Best Tax Software Values for 2020

It’s that time of year again. You’ve gotten your W-2s and any other paperwork, such as a 1099 for your investment income, in the mail, and you’re ready to sit down and do your taxes. But you’re unsure of which program to use. We’re here to help.

As in previous years, we reviewed nine of the most popular tax preparation software programs for 2019 returns, including TurboTax, H&R Block, TaxAct and others, to help guide you to the right program. In addition to reviewing, we ranked them based on cost, ease of use, tax help and more. Our goal is to identify the products that provide the best overall value.

To help keep everything equal, we created two fictional tax returns using each product. The first return was for a single taxpayer with just W-2 income. The second return was for a married couple with a young child and a mortgage. (For more information about our hypothetical taxpayers, scroll to Methodology slide at the end of this article).

Just remember: Know thy tax situation, as it will determine the best program for you. Here are the rankings, from the software that offers the least to the one providing the most bang for your bucks.

Liberty Tax

Value Ranking: 9 of 9

Pros: Same price for all editions (as of press time)

Cons: Functionality and tax help are limited

Liberty Tax offers three versions of their online tax software: Basic, Deluxe and Premium. Which one you use depends on the complexity of your return. When we road-tested their products at the end of January 2020, all three editions were the same price–$45. However, we don’t expect that pricing scheme to last until April 15. At some point we expect prices for the Deluxe and Premium versions to go up to $65 and $90, respectively (and maybe higher).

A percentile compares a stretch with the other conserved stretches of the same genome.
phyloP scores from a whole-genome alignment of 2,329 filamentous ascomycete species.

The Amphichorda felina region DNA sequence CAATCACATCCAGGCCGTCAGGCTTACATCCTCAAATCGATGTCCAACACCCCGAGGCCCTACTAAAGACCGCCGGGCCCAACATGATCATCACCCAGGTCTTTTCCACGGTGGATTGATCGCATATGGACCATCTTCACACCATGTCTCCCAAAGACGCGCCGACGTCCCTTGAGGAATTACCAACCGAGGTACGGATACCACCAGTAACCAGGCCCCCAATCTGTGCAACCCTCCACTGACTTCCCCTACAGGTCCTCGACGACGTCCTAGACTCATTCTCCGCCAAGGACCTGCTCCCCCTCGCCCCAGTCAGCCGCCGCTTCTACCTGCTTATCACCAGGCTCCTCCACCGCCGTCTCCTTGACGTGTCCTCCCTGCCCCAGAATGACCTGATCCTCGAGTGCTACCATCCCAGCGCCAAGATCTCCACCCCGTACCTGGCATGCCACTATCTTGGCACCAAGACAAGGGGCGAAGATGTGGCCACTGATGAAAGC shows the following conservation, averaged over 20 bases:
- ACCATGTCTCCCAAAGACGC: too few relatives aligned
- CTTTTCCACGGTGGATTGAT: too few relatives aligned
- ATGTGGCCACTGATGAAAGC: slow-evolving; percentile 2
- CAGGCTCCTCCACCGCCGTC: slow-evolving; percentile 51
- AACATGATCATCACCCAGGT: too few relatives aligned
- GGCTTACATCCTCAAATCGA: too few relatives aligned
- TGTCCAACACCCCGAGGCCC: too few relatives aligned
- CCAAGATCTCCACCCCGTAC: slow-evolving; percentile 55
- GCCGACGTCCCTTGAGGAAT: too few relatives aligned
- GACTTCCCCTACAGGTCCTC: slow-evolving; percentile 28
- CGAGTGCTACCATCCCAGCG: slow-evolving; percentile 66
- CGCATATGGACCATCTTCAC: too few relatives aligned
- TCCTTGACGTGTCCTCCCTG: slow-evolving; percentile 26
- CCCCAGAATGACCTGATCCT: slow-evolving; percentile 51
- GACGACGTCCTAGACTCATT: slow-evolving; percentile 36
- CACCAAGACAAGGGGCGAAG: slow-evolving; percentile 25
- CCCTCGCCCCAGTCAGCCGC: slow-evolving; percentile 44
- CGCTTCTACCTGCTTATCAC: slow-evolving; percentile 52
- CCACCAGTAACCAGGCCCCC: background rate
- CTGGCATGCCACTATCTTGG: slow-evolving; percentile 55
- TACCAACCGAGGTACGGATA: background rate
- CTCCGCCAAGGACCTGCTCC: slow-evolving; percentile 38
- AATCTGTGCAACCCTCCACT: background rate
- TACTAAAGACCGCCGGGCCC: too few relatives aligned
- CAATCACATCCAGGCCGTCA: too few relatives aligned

Those prices are pretty high considering that you don’t get much in terms of additional features. It’s a stripped-down product when compared to its competitors. For example, unlike some other tax prep software programs, you can’t import information from a W-2 or 1099 form. Likewise, we were never asked if we wanted to import information from a prior-year return when starting returns for our hypothetical taxpayers. Liberty Tax does offer audit assistance and ID theft restoration services, but that costs an extra $30. Although the software was generally easy to use, navigation options were minimal.

Tax advice is very limited, too–and in some cases outdated. At the end of our test run, we were advised to “double check” our return because we might qualify for job search or moving expense deductions. However, these deductions were eliminated or restricted to military personnel by the 2017 tax reform law. Unlike some other programs we tested, you can’t get advice from a tax professional, either. So, if you don’t have a good feel for the tax code, maybe Liberty Tax isn’t the software for you.



Value Ranking: 8 of 9

Pros: Multiple state tax returns for one price

Cons: Functionality and tax help are limited